Tatsat Chronicle Magazine

Birds Are Laying Eggs Earlier Due to Climate Change, Finds a Study

The results reflect similar results from studies conducted in the UK in recent decades, where it was also observed that eggs were laid earlier, with changes reported during the growing season.
March 26, 2022

A new study published in the Journal of Animal Ecology has found that several bird species had nested and laid their eggs about a month earlier than they did 100 years ago.

By comparing recent sightings with centuries-old eggs kept in the museum’s collection, scientists have been able to determine that nearly a third of birds in Chicago laid eggs ahead by an average of 25 days. Researchers blame this to climate change.

Scientists have yet to find clear features shared by these species, such as size or migratory location, which could explain why they are changing their schedules.

“The majority of the birds we looked at eat insects, and insects’ seasonal behaviour is also affected by climate,” said lead author John Bates, curator of the bird division at the Field Museum in Chicago.

How animal and plant life cycles are affected by climate change and seasonal disruptions is a question that’s “becoming more front and centre in people’s minds,” Bates said.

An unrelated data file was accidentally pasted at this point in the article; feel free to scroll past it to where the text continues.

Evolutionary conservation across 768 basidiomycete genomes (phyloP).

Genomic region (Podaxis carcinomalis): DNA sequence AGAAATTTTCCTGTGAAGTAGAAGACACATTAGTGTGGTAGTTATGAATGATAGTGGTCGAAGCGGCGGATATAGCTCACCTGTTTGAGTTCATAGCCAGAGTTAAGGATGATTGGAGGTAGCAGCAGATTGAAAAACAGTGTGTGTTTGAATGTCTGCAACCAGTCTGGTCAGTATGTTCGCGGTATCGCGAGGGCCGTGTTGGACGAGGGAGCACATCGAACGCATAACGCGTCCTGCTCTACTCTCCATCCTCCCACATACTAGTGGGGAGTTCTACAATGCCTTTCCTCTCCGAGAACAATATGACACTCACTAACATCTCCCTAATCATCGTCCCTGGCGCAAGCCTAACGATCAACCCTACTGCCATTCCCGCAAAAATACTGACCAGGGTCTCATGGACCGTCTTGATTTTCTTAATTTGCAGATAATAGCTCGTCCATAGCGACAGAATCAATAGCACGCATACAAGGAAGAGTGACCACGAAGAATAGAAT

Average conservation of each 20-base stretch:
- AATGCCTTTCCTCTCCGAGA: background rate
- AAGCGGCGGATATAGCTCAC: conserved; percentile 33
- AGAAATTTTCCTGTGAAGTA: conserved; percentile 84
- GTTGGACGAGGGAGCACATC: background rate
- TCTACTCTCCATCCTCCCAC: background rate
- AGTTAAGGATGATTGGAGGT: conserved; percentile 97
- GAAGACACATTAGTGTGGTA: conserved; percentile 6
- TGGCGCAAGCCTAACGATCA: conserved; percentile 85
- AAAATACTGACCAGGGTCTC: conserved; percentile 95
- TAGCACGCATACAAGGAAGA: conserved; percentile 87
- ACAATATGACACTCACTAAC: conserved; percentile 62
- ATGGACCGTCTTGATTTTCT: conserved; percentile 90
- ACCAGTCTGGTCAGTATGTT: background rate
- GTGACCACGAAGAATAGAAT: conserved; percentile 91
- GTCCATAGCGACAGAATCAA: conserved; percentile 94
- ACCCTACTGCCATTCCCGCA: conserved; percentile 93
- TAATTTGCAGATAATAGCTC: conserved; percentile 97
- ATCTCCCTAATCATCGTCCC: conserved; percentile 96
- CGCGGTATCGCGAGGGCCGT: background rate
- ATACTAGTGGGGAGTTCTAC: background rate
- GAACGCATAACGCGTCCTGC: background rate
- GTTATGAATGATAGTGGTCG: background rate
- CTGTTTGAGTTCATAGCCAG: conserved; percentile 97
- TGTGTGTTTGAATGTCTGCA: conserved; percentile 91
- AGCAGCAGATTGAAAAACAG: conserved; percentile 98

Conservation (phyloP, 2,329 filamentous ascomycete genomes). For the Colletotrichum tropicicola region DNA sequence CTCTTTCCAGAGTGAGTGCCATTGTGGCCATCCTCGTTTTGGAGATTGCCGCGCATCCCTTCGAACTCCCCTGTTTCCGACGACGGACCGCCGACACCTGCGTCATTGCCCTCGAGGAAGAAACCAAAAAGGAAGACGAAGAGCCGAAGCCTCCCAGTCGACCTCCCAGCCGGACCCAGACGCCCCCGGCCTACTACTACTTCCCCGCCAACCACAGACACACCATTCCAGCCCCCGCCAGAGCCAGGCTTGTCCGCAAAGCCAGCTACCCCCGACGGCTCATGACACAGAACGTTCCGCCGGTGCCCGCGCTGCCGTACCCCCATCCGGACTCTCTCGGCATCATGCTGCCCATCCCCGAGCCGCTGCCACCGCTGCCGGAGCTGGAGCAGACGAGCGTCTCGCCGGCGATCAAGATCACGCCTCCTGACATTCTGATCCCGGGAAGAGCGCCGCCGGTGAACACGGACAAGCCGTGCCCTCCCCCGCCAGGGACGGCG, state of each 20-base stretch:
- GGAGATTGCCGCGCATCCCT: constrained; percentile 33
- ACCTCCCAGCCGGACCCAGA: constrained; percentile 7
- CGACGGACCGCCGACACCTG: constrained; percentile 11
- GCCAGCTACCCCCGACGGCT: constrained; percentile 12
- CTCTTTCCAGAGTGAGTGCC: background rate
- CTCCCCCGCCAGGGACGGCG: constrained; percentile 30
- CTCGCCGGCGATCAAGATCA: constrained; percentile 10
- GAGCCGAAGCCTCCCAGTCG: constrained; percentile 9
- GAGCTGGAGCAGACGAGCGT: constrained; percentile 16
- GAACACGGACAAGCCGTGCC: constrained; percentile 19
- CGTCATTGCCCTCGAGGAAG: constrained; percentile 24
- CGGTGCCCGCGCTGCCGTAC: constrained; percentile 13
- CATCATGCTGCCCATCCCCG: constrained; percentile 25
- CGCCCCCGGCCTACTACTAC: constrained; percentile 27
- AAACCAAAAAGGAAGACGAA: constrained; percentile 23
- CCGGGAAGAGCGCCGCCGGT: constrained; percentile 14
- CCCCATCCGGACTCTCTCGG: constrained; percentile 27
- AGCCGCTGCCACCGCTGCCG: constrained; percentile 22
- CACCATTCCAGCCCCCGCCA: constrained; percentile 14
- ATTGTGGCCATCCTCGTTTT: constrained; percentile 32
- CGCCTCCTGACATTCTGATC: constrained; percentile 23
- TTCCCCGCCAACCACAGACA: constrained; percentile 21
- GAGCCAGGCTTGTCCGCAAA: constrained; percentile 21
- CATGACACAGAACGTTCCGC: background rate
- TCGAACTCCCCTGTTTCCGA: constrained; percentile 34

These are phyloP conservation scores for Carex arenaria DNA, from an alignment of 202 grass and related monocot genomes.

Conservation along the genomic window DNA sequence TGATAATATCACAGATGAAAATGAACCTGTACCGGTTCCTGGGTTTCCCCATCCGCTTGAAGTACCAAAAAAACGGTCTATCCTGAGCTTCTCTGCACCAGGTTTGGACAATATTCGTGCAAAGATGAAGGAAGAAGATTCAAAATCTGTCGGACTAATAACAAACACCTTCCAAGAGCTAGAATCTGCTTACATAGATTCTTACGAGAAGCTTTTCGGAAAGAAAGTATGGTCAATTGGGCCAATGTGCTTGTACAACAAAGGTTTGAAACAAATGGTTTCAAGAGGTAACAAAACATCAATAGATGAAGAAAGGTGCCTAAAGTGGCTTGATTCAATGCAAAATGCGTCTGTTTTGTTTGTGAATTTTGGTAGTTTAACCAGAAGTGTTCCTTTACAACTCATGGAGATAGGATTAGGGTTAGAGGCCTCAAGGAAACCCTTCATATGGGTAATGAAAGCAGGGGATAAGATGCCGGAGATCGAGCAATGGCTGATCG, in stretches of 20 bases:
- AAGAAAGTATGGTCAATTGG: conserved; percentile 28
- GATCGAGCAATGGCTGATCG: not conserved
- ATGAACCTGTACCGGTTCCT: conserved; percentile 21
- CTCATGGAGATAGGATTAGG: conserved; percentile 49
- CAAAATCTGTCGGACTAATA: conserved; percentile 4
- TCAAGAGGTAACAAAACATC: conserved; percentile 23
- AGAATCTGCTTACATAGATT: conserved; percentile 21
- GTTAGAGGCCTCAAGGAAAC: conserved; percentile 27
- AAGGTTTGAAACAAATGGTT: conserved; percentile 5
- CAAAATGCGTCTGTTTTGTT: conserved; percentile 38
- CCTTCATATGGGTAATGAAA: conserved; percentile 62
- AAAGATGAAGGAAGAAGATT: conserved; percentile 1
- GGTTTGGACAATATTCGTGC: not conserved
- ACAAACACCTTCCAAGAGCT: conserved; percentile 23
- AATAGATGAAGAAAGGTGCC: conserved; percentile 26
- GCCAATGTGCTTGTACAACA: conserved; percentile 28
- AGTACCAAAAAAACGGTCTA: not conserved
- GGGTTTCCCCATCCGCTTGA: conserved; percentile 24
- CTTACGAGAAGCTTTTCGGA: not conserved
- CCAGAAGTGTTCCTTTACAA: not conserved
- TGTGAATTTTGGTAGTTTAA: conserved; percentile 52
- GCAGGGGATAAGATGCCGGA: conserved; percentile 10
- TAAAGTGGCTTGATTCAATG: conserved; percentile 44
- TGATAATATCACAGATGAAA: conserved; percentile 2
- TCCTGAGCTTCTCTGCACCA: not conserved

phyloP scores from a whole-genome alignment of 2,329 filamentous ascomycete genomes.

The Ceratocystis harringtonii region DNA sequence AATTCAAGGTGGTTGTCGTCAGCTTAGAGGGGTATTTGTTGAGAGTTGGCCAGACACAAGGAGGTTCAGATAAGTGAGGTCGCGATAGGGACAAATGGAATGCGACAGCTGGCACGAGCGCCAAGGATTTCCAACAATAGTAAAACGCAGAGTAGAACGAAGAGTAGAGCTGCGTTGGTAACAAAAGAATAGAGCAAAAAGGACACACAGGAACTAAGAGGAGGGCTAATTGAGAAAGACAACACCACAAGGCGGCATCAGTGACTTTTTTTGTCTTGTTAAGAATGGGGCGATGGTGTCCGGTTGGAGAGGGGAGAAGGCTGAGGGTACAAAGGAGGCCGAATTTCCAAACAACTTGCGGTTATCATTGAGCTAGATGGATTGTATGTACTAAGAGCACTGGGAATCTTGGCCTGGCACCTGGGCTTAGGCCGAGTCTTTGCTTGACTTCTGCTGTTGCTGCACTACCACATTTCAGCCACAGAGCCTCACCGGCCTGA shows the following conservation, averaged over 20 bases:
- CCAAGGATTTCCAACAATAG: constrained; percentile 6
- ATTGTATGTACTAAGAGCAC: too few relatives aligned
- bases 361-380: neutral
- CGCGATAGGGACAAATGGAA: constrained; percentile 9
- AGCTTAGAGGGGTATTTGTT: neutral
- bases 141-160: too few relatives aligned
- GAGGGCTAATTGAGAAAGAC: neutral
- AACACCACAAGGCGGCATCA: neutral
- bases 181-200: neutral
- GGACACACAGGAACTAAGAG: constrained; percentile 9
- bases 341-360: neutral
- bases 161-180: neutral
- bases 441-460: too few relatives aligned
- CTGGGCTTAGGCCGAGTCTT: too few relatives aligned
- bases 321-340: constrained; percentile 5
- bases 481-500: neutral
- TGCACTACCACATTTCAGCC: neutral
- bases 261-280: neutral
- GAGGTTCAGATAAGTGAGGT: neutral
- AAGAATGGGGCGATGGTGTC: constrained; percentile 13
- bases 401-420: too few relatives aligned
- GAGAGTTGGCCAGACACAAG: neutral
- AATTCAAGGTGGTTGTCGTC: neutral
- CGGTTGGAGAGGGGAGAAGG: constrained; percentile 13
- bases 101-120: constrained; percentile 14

The research also shows that the change in egg-laying corresponds with climate change. More research is needed, but Bates says one crucial thing is clear, “Climate change is happening, and also that we can do something about it.”

Scientists believe these changes may be one of the reasons for the sharp decline in bird species since the 1970s, with the United States and Canada losing about a third of their birds to about 3 billion birds, according to a 2019 study.

Bates and colleagues have studied the records of more than 1,500 egg shells preserved in the Chicago Field Museum, many of them between 1872 and 1920, when egg collection was a popular pastime. These Victorian-era egg enthusiasts list detailed handwritten labels, such as bird species and collection dates.

The scientists then compared those records with more than 3,000 modern records, including data describing the levels of carbon dioxide in the habitat from time to time for analysis.